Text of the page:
Will Independence Pass open for Memorial Day?

John Colson
The Aspen Times
Aspen CO, Colorado
Jordan Curet The Aspen Times
ALL | The Aspen Times

ASPEN”State highway officials were unsure Friday whether Independence Pass would be opened by the traditional Memorial Day weekend, May 24-26.

But it appears that the possible delay of the pass opening will not affect plans for the May 17 Ride For The Pass, a fundraising event for the Independence Pass Foundation.

“It’ll be fine, as far as I know,” said Les Stanton, supervisor for the highway crews in the Roaring Fork Valley region. Speaking from the road as he heads out on vacation, he said his crew was expected to get to the ghost town of Independence no later than May 9.

But, on the other side of the pass, according to Nancy Shanks, public information officer for the Colorado Department of Transportation (CDOT), a Thursday spring snowstorm forced a delay in plans to do avalanche control work that day along Highway 82 above Twin Lakes.

Highway crews have been working diligently on both sides of the pass in their annual race to reach the top. But work on the east side is dependent on efforts to bring down dangerous cornices that overhang the steep slopes above the road.

That avalanche control work ” which involves the use of a leased helicopter based in Aurora and a crew of experienced avalanche bombers out of Grand Junction ” has been rescheduled for May 14, said Rob Hunker, CDOT’s avalanche control expert for the region that includes the east side of Independence Pass.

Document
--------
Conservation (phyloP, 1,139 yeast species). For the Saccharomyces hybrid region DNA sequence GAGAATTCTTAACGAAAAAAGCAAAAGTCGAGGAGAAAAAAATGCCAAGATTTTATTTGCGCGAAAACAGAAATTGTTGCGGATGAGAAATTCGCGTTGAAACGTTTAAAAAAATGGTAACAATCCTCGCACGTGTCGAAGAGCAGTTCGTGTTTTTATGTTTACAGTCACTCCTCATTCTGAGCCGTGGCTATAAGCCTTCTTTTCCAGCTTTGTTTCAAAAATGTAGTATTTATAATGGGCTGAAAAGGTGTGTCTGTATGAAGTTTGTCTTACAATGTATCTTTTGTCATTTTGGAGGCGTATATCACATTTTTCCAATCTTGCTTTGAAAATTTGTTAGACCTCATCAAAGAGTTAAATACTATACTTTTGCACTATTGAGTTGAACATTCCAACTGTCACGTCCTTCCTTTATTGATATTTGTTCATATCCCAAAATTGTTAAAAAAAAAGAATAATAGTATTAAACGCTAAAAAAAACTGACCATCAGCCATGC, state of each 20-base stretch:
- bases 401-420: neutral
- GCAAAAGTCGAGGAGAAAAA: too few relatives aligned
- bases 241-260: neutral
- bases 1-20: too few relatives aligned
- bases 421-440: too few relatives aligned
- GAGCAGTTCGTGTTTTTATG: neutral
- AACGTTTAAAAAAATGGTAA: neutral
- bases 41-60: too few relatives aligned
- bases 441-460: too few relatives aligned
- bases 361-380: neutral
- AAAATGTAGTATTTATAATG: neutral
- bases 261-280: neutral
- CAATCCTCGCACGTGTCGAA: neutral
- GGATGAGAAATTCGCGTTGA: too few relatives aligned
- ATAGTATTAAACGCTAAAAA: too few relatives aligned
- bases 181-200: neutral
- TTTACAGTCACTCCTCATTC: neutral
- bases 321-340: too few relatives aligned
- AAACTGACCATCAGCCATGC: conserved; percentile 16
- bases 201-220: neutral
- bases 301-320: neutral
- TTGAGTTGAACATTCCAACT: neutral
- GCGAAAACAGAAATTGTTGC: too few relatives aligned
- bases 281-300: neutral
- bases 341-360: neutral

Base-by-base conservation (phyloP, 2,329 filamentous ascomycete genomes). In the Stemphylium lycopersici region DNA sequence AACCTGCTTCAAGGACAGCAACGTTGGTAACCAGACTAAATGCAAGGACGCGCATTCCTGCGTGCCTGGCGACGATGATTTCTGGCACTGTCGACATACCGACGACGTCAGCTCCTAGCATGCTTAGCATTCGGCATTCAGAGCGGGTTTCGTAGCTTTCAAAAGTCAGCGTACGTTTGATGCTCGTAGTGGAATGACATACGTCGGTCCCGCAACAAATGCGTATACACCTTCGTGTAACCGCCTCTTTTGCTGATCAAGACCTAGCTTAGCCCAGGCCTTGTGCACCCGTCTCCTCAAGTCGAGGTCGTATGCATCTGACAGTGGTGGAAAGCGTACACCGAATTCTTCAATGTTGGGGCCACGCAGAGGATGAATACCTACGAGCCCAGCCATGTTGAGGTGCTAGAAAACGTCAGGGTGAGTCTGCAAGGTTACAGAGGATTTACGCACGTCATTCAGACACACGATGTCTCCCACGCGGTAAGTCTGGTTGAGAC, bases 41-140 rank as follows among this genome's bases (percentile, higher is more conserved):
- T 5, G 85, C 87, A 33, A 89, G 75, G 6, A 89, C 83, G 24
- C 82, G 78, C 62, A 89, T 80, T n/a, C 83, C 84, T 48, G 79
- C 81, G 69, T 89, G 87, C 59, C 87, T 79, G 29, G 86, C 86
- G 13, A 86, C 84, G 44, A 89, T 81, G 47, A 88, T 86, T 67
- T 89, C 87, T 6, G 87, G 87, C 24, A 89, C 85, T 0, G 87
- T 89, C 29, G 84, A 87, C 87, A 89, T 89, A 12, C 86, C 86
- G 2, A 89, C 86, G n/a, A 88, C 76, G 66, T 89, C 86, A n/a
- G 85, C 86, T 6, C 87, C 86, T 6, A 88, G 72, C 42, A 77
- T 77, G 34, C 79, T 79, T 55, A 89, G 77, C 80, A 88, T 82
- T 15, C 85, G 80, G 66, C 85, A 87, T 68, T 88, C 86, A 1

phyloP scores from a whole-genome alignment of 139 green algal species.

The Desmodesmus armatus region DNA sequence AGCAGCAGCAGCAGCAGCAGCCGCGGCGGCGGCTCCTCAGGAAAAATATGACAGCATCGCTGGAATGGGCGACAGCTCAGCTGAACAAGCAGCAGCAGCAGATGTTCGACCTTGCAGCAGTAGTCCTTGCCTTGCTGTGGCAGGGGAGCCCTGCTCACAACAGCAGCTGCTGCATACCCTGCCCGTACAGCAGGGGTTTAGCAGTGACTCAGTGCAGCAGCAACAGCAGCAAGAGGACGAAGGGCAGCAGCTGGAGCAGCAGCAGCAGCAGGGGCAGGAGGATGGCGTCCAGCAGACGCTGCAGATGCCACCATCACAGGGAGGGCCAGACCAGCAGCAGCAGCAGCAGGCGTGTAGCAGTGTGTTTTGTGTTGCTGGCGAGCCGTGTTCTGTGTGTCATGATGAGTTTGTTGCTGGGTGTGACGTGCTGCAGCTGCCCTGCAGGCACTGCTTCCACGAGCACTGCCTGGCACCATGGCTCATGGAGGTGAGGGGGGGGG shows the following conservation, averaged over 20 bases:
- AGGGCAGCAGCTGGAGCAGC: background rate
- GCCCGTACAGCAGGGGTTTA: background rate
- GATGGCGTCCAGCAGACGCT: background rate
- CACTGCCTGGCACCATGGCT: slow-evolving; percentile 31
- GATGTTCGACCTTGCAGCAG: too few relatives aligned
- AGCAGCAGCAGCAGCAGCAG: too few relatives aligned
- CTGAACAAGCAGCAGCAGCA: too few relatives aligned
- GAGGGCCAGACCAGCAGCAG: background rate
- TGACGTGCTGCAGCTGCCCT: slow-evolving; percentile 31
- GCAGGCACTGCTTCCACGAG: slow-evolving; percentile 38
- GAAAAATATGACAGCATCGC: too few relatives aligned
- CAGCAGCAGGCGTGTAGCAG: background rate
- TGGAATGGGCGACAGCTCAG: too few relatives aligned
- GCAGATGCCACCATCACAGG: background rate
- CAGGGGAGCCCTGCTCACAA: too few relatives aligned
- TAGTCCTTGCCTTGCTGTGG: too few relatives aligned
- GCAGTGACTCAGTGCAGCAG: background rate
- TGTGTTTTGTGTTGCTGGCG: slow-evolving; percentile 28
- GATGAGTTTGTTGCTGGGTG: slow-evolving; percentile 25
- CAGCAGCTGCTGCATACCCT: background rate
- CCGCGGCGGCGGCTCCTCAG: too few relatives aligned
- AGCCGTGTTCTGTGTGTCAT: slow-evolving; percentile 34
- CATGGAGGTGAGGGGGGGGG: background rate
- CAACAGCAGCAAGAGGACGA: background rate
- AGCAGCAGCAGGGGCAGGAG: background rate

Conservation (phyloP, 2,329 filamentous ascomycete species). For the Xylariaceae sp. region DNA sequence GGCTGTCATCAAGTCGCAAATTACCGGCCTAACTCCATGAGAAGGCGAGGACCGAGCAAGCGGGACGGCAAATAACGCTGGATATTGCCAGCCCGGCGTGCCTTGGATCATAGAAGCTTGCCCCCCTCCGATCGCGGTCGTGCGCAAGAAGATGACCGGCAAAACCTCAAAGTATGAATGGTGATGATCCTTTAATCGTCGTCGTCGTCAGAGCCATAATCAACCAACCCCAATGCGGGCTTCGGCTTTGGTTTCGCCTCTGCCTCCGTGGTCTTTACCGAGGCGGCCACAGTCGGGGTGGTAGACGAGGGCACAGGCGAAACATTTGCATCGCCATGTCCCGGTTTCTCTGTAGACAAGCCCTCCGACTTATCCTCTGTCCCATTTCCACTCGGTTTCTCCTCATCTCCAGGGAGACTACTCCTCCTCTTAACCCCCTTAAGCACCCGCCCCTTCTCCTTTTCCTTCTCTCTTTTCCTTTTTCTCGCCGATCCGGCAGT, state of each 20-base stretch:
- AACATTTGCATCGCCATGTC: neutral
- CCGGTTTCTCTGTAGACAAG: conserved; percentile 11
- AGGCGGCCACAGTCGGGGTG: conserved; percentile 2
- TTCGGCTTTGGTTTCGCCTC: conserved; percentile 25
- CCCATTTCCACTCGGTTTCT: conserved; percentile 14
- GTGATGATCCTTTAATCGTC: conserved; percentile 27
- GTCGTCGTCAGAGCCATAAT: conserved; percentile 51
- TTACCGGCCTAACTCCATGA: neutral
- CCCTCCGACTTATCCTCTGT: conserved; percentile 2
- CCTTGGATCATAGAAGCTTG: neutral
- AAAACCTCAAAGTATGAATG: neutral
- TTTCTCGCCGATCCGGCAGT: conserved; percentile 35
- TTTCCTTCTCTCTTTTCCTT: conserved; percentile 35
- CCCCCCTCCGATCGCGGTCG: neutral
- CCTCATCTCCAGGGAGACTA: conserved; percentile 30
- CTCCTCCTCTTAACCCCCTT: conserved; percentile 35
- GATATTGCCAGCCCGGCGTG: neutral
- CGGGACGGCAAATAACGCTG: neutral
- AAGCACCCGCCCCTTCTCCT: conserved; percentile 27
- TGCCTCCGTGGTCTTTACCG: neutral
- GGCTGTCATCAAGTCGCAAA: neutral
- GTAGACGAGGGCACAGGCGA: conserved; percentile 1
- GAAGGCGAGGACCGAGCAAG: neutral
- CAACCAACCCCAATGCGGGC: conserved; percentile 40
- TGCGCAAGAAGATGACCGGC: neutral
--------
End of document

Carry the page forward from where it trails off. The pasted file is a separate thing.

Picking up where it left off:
“Typically, the snow has warmed by this time of year, and were able to bring it down and clear it from the roadway,” said CDOT Maintenance Supervisor Jim Pitkin, who oversees crews on the east side. “Since the snow is still cold and firm right now, there’s a potential that a rapid warming trend will bring snow down that we’re not able to bring down with our avalanche control work.”

A press release from CDOT on May 6 gave the snow depth on Independence Pass as 172 percent above average, although Hunker said that by May 8 the snowpack was at 155 percent of normal, thanks to a short-lived clearing and warming trend.

“Prior to yesterday,” Hunker said on Friday, “we’ve had three days when we started to see it melt.”

Still, Hunker said, the May 8 snowstorm had added to the depth somewhat, although accurate snow depth numbers were not available by noon on Friday, May 9.

The press release from CDOT announced that “the reopening date will be confirmed … during the week of May 19.”

And, the statement continued, “Those anxious to travel these seasonal passes/roads should be advised that if they reopen on the 22nd, any subsequent spring snowstorms or snow “slides” due to snow melt could temporarily close the pass again, or at the very least, slow traffic at times.”